Chemical Science Reviewer Spotlight – December 2023

To further thank and recognise the support from our excellent reviewer community, we are highlighting reviewers who have provided exceptional support to the journal over the past year.

This month, we’ll be highlighting Professor Haoxing Wu, Dr Jennifer Garden, Professor Kanyi Pu and Dr Patricia Rodríguez Maciá. We asked our reviewers a few questions about what they enjoy about reviewing, and their thoughts on how to provide a useful review.


Professor Haoxing Wu, Sichuan University








Professor Haoxing Wu, Sichuan University. Professor Haoxing Wu’s research focuses on developing bioorthogonal tools and applying them to theranostic applications.


Dr Jennifer Garden, University of Edinburgh








Dr Jennifer Garden, University of Edinburgh. Dr Garden’s research uses chemistry and catalysis to improve the sustainability of polymers and plastics. This ranges from investigating renewable feedstocks to making new materials, and is underpinned by the development of catalytic processes.


Professor Kanyi Pu, Nanyang Technological University








Professor Kanyi Pu, Nanyang Technological University. Professor Kanyi Pu’s research interests involve creating special molecular spies that give out specific signals to help doctors spot diseases early and treat them in a personalised way, tailored specifically to each patient.


Dr Patricia Rodríguez Maciá, University of Leicester








Dr Patricia Rodríguez Maciá, University of Leicester. Dr Rodriguez-Macia’s group focuses on studying how energy-conversion reactions such as H2 production and CO2 reduction happen in nature to develop new and more efficient bioinspired catalysts and artificial metalloenzymes for sustainable chemistry.




What encouraged you to review for Chemical Science?

Dr Jennifer Garden: I very much enjoy reading articles in Chemical Science, and the review process is an excellent way to find out about cutting-edge developments in my field. Reviewing manuscripts is also a way to contribute to the chemistry community, and the review process helps me to think about the science from a different perspective.

Professor Kanyi Pu: I am motivated to review for Chemical Science because (a) it is a reputable journal known for publishing exceptional research, spanning both fundamental and applied chemistry; and (b) I wanted to contribute to the scientific community by sharing my expertise and insights in the field of chemistry.

Professor Haoxing Wu: Chemical Science is a comprehensive journal in the field of chemistry, showcasing cutting-edge research findings.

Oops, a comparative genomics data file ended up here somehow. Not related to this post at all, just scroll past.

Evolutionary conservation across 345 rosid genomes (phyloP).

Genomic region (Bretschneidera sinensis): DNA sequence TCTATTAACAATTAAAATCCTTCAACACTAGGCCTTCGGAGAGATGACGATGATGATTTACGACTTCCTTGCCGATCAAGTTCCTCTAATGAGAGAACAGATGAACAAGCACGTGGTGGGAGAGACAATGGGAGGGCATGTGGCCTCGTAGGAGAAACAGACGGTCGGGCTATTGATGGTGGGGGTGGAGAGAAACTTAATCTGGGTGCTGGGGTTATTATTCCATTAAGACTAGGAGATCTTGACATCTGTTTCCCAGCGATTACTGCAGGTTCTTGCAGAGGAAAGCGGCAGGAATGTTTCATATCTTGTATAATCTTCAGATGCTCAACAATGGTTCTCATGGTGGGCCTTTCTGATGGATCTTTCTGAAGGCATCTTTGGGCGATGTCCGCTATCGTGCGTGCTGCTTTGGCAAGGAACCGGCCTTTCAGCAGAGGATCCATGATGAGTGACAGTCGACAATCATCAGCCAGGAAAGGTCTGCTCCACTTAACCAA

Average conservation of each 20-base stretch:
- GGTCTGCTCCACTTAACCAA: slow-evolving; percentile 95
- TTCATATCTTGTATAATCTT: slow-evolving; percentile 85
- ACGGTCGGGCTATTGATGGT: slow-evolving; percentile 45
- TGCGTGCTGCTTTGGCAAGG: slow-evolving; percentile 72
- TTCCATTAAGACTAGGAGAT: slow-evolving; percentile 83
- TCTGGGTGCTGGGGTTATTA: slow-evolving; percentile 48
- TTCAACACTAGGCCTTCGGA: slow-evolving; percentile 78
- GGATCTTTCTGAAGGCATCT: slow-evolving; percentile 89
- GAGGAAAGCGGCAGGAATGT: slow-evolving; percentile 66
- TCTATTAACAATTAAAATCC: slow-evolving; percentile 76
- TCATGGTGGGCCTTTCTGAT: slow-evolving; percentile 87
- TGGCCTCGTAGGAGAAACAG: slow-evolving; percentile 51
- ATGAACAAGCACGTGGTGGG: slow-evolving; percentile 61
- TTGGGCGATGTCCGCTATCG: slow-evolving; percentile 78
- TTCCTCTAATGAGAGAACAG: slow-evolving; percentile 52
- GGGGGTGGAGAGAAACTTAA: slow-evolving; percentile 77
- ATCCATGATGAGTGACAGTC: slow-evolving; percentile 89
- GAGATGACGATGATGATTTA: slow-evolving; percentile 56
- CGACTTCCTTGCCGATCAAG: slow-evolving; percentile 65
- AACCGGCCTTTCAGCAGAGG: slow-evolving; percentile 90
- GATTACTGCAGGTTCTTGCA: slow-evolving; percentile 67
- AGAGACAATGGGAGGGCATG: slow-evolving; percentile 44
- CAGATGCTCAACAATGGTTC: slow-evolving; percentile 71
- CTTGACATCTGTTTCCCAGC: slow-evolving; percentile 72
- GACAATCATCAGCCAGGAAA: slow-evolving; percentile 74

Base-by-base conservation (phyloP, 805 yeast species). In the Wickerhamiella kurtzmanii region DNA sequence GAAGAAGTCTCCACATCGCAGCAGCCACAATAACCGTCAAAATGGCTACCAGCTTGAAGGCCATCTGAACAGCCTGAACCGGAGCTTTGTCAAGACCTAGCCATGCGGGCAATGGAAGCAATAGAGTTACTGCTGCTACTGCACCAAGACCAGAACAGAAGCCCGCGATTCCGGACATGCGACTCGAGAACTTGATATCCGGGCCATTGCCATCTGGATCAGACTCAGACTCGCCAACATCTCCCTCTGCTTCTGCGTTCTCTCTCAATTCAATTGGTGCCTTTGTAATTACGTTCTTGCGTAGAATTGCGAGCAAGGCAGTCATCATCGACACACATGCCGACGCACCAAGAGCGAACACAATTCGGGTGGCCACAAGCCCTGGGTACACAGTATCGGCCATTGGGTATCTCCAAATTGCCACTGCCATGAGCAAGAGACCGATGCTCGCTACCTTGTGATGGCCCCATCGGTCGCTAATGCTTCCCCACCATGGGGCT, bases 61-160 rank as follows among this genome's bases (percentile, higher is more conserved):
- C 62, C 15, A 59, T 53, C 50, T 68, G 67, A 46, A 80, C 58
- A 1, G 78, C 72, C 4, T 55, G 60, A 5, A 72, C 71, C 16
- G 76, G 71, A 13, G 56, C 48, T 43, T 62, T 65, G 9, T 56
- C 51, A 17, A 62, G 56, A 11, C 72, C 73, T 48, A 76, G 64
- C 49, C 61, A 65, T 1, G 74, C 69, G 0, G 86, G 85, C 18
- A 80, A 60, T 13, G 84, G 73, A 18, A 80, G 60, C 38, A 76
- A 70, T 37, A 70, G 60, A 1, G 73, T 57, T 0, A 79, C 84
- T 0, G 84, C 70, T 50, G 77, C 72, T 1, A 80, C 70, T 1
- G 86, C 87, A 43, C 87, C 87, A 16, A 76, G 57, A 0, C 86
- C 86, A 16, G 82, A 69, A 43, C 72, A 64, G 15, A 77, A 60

Dr Patricia Rodríguez Maciá: I believe that as a researcher of today, reviewing papers is an important duty to the scientific community. It also allows me to be up to date with the literature, and to be exposed to different scientific perspectives.


What do you enjoy most about reviewing?

Professor Haoxing Wu: During the review process, I not only get to stay updated on the latest research findings, but also take pleasure in witnessing the improvement in paper quality.

Professor Kanyi Pu: What I find most fulfilling in the reviewing process is the chance to explore cutting-edge research in my field and the satisfaction of contributing to the scholarly community by providing valuable feedback to enhance the quality and impact of authors’ work.

Dr Patricia Rodríguez Maciá: To be able to read and enjoy the latest scientific advances and to provide constructive feedback on the work. I particularly enjoy seeing that my feedback is implemented and helps to improve the quality of the paper. It is a truly rewarding experience!


Do you have any advice to our readers seeking publication in Chemical Science on what makes a good paper?

Dr Jennifer Garden: In addition to good quality and innovative science, I think it is important to carefully consider what your most impactful results are, and to write the narrative in a way that emphasises their importance within the context of your work, your field and the broader chemistry community.

Dr Patricia Rodríguez Maciá: To ensure that the presented work is original and cutting edge, and very importantly, that it is a solid piece of work and well-reproducible. I find that it is key to explain your findings in a non-specific language easy-to-follow for the general chemistry audience. In this way researchers outside your immediate field can also clearly understand the work, thus reaching a wider audience/readership.


What are you looking for in a paper that you can recommend for acceptance in Chemical Science?

Professor Haoxing Wu: I look for papers that present groundbreaking discoveries in the field of chemistry while also demonstrating a systematic and rigorous approach in their research.

How has your approach to peer reviewing changed over time?

Professor Kanyi Pu: Over time, my peer review approach has evolved. Initially, I emphasised finding flaws, but now I focus on constructive feedback, balancing positives and areas for improvement. I’ve grown more empathetic toward authors, aiming to help them understand strengths and opportunities for manuscript enhancement.


What single piece of advice would you give to someone about to write their first review?

Dr Jennifer Garden: Read the paper with a focus. I try to write a summary of the paper as I read it, to think about whether the topic and level of novelty is suitable for the journal, and to consider whether the scientific evidence fully supports the claims made in the paper. When I first started, I felt a little nervous about reviewing but it gets quicker and easier with experience.


Tune in next month to meet our next group of #ChemSciReviewers!

If you want to learn more about how we support our reviewers, check out our Reviewer Hub.

Interested in joining our ever-growing reviewer community? Apply here now!

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